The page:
Chief information officers are banning their staff from public wifi networks due to security concerns, a new survey has revealed.
The research, carried out by iPass, found that two thirds of CIOs banned employees from accessing the hotspots. However, UK IT leaders appear to have a more liberal approach to the networks. A total of 42 per cent of UK-based CIOs have no plans to ban access, compared to just 9 per cent of their US counterparts.
“While it is great that mobile workers are increasingly able to work from locations such as cafés, hotels and airports, there is no guarantee the Wi-Fi hotspot they are using is fully secure,” said Raghu Konka, vice president of engineering at iPass. “Given the amount of high-profile security breaches in recent years, it’s not surprising this issue is on the radar of CIOs.”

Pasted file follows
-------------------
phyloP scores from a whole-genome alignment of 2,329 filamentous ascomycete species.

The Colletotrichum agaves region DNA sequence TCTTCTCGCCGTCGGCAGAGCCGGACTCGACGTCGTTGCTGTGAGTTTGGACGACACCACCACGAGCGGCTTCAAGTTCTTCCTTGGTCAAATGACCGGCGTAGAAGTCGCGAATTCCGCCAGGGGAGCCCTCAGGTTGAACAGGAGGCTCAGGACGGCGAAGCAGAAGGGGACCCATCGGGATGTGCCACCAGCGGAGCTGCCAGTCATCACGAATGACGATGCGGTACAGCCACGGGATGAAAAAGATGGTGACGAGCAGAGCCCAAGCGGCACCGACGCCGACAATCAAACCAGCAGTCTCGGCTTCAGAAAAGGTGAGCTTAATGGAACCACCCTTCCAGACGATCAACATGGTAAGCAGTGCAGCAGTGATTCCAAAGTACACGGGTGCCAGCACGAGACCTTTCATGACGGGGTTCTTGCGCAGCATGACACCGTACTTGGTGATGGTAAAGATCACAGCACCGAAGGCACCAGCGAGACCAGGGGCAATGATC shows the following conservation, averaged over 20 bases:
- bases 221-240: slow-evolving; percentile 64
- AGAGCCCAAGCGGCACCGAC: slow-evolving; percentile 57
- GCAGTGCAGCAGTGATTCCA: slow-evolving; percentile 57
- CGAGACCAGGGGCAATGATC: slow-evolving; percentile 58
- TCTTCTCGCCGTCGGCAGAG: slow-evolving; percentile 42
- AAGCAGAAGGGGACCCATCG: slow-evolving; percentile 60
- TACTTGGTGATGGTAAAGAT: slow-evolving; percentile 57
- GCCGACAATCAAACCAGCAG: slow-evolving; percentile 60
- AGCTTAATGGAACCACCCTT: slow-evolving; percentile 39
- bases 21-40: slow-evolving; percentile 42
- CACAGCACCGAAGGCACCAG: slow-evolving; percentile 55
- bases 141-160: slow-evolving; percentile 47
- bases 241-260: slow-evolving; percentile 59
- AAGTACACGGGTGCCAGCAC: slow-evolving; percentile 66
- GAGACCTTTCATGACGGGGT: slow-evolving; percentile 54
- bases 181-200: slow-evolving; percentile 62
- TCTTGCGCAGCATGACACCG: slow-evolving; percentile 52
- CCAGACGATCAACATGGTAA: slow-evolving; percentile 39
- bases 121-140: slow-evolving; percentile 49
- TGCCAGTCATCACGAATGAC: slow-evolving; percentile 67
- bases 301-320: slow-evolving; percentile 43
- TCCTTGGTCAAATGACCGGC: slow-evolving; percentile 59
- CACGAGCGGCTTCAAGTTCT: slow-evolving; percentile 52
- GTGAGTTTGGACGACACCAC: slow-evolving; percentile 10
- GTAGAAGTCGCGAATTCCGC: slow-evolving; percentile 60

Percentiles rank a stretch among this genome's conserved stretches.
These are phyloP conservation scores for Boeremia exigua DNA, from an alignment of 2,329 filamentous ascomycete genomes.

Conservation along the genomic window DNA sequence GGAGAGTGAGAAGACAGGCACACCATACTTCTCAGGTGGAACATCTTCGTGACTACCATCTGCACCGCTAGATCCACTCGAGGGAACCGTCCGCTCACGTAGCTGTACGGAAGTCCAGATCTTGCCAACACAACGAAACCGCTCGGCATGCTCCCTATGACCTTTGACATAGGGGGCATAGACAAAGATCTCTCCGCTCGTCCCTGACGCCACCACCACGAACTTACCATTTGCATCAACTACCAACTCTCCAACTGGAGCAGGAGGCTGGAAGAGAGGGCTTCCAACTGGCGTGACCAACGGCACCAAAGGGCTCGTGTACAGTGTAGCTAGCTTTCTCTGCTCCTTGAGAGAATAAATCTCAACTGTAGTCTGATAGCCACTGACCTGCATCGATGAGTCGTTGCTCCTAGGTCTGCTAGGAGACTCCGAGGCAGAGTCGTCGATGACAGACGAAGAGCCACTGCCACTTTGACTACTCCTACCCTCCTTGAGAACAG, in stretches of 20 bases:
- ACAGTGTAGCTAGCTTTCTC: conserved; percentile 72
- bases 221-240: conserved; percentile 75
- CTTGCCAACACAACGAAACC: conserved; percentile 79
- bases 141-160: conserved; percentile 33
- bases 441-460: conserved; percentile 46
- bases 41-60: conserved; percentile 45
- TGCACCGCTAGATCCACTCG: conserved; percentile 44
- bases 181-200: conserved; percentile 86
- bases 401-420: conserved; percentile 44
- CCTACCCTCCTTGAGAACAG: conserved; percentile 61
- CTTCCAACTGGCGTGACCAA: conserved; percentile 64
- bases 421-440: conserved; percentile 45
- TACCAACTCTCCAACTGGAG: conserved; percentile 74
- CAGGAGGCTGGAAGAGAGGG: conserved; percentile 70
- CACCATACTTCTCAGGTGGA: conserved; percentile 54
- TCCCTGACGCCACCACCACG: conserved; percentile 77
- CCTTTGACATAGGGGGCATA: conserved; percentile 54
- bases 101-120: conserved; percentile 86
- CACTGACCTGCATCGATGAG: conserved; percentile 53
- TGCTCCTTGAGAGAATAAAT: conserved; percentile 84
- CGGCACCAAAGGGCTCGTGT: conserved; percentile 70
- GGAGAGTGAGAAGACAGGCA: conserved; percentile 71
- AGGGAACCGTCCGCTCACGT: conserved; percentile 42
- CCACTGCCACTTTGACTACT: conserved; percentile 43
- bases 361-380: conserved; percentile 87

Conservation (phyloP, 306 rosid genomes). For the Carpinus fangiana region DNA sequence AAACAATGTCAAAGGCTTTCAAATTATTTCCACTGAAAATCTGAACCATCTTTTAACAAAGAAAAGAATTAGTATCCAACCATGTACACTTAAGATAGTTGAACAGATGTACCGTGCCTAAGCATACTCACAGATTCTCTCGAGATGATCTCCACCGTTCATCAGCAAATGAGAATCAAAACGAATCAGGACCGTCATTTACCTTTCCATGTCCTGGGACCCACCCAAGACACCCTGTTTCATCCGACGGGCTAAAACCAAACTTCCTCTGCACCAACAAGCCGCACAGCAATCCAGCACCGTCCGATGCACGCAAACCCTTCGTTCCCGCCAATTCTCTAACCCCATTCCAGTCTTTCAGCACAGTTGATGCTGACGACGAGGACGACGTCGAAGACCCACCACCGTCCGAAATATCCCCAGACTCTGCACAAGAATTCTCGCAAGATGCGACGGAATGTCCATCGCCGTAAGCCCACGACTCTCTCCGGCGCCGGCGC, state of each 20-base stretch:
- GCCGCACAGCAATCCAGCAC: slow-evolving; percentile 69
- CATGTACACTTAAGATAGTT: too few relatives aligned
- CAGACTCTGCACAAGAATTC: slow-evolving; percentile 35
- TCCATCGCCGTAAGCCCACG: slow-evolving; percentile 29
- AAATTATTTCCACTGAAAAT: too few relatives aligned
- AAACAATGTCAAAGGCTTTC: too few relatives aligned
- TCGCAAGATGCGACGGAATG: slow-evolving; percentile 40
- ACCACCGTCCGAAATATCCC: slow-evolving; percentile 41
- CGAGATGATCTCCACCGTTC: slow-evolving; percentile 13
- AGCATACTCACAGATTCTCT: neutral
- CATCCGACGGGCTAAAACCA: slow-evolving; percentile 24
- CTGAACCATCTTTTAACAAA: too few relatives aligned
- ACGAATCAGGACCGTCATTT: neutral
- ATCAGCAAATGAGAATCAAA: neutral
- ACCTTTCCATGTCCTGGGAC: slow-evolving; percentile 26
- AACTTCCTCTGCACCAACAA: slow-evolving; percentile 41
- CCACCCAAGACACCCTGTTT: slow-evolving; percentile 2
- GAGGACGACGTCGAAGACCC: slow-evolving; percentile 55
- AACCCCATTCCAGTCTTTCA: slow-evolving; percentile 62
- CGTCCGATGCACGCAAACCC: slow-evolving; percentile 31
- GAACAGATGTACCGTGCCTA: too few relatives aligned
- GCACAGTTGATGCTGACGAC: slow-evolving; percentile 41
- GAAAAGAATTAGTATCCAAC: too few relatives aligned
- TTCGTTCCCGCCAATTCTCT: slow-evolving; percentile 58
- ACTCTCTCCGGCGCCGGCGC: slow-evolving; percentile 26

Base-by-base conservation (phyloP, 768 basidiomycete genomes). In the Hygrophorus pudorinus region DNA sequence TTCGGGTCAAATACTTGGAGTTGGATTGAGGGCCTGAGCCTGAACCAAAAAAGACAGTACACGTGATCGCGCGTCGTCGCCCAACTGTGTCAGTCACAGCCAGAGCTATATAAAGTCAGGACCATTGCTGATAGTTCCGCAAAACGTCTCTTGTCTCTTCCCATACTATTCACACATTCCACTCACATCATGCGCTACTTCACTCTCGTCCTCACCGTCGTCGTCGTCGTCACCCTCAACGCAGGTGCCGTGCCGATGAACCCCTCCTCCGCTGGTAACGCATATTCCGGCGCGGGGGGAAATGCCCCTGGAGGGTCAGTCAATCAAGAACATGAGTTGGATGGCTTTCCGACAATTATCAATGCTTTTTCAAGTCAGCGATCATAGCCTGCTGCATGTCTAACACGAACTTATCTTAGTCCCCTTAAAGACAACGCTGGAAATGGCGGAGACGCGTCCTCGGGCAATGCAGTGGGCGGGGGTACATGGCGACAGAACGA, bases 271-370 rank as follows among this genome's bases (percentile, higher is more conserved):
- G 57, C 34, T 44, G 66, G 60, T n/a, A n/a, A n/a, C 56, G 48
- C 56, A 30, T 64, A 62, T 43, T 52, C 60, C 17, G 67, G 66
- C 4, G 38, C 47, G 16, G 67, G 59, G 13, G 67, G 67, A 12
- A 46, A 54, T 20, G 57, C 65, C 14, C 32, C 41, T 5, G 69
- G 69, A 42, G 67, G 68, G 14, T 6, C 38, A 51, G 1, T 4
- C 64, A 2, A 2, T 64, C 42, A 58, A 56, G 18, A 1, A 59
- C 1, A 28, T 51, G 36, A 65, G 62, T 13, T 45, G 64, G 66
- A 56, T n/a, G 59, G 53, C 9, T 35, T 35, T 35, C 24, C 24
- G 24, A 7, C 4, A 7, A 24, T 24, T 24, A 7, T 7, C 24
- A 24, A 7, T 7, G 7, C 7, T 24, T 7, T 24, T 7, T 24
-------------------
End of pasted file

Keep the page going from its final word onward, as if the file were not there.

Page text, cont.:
The research also revealed that more than half (57 per cent) of CIOs “suspect” their mobile workers have fallen victim to a security incident over the last year, and that 81 per cent had observed wifi related mobile security incidents over the same time period. iPass surveyed 500 CIOs and IT decision-makers in the UK, US, Germany and France.